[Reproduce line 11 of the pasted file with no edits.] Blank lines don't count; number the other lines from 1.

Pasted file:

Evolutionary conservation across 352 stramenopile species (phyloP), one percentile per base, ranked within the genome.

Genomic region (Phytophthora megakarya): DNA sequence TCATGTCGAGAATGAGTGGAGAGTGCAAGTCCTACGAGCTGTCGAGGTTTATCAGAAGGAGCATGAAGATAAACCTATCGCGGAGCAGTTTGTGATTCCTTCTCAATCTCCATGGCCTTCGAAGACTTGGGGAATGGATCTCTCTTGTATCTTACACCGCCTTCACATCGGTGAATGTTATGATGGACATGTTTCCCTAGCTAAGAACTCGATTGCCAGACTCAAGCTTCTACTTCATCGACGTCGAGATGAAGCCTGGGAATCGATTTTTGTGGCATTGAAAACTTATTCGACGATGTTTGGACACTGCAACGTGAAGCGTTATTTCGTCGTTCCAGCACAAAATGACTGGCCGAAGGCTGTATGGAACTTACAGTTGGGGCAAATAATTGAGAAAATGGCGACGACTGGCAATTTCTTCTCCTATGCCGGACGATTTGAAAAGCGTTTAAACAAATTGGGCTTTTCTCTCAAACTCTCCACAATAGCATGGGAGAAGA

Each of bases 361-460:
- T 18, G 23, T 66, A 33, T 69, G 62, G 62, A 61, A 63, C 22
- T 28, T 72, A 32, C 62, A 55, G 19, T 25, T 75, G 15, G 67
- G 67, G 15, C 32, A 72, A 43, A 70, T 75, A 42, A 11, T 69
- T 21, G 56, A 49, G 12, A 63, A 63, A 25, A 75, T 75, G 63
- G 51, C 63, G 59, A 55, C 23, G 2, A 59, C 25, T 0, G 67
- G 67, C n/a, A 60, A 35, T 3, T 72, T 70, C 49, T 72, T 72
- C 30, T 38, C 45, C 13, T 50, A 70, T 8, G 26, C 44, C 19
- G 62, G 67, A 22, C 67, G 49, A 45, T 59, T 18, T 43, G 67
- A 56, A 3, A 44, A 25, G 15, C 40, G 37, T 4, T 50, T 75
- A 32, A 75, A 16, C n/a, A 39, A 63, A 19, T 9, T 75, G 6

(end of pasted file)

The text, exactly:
- G 62, G 67, A 22, C 67, G 49, A 45, T 59, T 18, T 43, G 67